petition governed by AEDPA alleges ineffective assistance of counsel, the Strickland prejudice
standard is applied and federal courts do not engage in a separate analysis applying the Brecht
harmlessness standard.3 Avila v. Galaza, 297 F.3d 911, 918, n.7 (9th Cir. 2002); see also
Musalin v. Lamarque, 555 F.3d 830, 834 (9th Cir. 2009). Under this rubric, in reviewing
ineffective assistance of counsel claims in a federal habeas proceeding:
The question “is not whether a federal court believes the state court’s
determination” under the Strickland standard “was incorrect but whether that
determination was unreasonable—a substantially higher threshold.” And, because the
Strickland standard is a general standard, a state court has even more latitude to
reasonably determine that a defendant has not satisfied that standard.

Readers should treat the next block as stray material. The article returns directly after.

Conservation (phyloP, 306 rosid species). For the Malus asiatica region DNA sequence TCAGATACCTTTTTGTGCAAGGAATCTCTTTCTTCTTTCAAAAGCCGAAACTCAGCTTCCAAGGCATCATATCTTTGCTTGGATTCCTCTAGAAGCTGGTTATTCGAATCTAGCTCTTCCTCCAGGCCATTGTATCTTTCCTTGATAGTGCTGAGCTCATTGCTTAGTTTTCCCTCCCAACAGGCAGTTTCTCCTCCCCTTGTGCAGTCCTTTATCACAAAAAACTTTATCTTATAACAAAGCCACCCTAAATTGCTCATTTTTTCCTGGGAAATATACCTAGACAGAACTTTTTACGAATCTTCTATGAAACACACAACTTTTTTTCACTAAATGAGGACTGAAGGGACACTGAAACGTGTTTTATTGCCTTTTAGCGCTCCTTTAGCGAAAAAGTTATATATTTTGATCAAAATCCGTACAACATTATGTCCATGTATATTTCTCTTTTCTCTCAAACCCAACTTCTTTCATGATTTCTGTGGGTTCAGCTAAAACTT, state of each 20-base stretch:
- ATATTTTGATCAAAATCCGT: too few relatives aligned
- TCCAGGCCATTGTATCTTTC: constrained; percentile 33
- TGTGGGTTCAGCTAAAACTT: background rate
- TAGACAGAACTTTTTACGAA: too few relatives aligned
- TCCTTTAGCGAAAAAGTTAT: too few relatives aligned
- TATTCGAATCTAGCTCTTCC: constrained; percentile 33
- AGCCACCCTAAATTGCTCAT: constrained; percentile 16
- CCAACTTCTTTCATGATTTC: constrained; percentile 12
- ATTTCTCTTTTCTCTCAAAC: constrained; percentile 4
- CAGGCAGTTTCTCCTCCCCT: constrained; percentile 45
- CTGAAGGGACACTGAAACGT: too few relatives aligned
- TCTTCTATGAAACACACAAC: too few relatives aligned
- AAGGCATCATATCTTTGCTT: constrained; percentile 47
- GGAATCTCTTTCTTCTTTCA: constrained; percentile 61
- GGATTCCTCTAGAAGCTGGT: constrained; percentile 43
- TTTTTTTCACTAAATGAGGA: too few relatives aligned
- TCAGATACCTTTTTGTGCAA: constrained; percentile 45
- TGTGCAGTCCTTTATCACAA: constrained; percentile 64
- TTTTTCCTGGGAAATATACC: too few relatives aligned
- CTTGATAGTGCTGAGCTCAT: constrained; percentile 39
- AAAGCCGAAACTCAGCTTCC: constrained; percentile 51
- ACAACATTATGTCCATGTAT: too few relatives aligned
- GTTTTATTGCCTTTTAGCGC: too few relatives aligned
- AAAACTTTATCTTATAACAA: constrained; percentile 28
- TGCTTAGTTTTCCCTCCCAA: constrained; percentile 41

Knowles v. Mirzayance, 556 U.S. 111, 123 (2009) (citations omitted); see also Runningeagle v.
Ryan, 686 F.3d 758, 775 (9th Cir. 2012).
Thus, Willis must show that defense counsel’s representation was not within the range of
competence demanded of attorneys in criminal cases, and there is a reasonable probability that,
but for counsel’s ineffectiveness, the result would have been different. See Hill v. Lockhart, 474
U.S. 52, 57 (1985). An ineffective assistance of counsel claim should be denied if the petitioner
fails to make a sufficient showing under either of the Strickland prongs. See Strickland, 466
U.S. at 697 (courts may consider either prong of the test first and need not address both prongs if
the defendant fails on one).
Willis first argues that trial counsel was ineffective for failing to investigate or obtain
security footage, but he fails to provide any evidence in support of his claim and does not detail
See Brecht v. Abrahamson, 507 U.S. 619, 639 (1993) (instructing that, where the